6. University of California, Irvine (Irvine, CA). The MFA in creative writing offered by the English Department at UCI is a three-year residency program (see here). One of the most distinguished writers on the faculty is the internatioanally celebrated Kenyan novelist, Ngugi wa Thiong’o. The well-known American novelists Richard Ford, author of Independence Day (Little, Brown, 1995—winner of the 1996 Pulitzer Prize in fiction), and Michael Chabon, author of The Amazing Adventures of Kavalier & Clay (Random House, 2000—winner of the 2001 Pulitzer Prize in fiction), are both graduates of this program.
7. Cornell University (Ithaca, NY). The MFA Program in Creative Writing is one of two creative writing programs offered by the Cornell English Department (see here). The other is a combined MFA/Ph.D. program. Best known as the former American home of the great Russian-Amerrican novelist Vladimir Nabokov, today the English Department at Cornell is graced by the presence of one of our finest contemporary writers, Alison Lurie, author of Foreign Affairs (Random House, 1984), among many other distinguished novels. The Program is small and highly selective (only eight MFA students are enrolled each year). First-year students receive practical training by working as Editorial Assistants for Epoch, the literary magazine published by the Department.
8. Johns Hopkins University (Baltimore, MD). The MFA in Fiction and Poetry at JHU is known as “The Writing Seminars” (see here). The Writing Seminars is a two-year residency program. Students are expected to produce a substantial manuscript by the end of the program, in the form of a novel, short-story collection, or book of poetry. Fiction writers will work with faculty including Alice McDermott and Brad Leithauser. Poets will work with Dave Smith, Mary Jo Salter, and others. JHU also supports the noted literary magazine, The Hopkins Review.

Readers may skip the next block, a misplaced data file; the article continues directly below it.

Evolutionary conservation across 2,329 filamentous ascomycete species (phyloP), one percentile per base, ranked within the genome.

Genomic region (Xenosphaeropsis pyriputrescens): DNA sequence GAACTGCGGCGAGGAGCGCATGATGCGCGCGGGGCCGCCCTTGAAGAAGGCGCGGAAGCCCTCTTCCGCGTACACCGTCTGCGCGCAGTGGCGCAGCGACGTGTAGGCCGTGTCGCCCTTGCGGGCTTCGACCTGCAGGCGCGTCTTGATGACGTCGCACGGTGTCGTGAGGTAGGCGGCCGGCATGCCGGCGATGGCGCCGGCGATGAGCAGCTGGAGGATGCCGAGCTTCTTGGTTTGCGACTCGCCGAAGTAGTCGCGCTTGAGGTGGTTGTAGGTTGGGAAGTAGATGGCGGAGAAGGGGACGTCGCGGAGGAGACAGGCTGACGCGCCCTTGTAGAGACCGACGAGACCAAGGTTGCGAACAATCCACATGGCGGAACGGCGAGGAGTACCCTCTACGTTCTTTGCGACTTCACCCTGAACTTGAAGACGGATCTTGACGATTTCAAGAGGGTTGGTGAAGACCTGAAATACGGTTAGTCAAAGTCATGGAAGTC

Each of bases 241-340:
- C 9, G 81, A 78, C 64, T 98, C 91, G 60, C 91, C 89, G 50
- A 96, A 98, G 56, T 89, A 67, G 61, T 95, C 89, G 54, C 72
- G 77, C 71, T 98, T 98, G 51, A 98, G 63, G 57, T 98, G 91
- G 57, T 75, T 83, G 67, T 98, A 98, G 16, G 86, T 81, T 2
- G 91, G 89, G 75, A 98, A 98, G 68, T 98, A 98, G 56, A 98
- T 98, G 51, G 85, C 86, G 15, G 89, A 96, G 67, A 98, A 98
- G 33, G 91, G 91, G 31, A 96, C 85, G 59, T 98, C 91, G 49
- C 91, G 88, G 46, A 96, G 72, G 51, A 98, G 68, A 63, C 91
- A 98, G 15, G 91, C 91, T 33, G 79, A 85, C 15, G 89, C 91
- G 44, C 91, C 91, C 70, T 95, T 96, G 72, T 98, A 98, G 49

9. Boston University (Boston, MA). The BU Creative Writing Program is one of the oldest in the country (see here). It is a small and intensive program lasting only one year. The program is also noted for its superb summer-semester Translation Seminar. Students interested in playwriting will have the opportunity of working with the Boston Playwrights’ Theater. Highly distinguished faculty members connected with the Program include the widely respected critic and novelist Leslie Epstein, the National Book Award–winning novelist Ha Jin, the world-famous novelist, activist, and Nobel Peace Prize–winner, Elie Wiesel, and two former U.S. Poets Laureate, Robert Pinsky and Louise Glück. Agni is BU’s highly regarded literary magazine.
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Of the remaining programs that appear on only one of the three top-10 lists, the following is the one with the highest ranking on another list:
10. Brown University (Providence, RI). The MFA program in creative writing at Brown is administered through the Department of Literary Arts (see here). The program, of the two-year residency type, is one of the older ones in the country, having been established in the 1960s by the poet and translator, Edwin Honig. The most famous faculty members today are probably John Edgar Wideman, author of Sent for You Yesterday (Alison & Busby, 1984—winner of the International PEN/Faulkner Award) and many other influential novels and memoirs, Robert Coover, author of The Public Burning (Viking, 1977) and other well-known novels and short stories, and C.D. Wright, winner of the National Book Critics Circle Award for poetry. Brown is also home to The Brown Literary Review.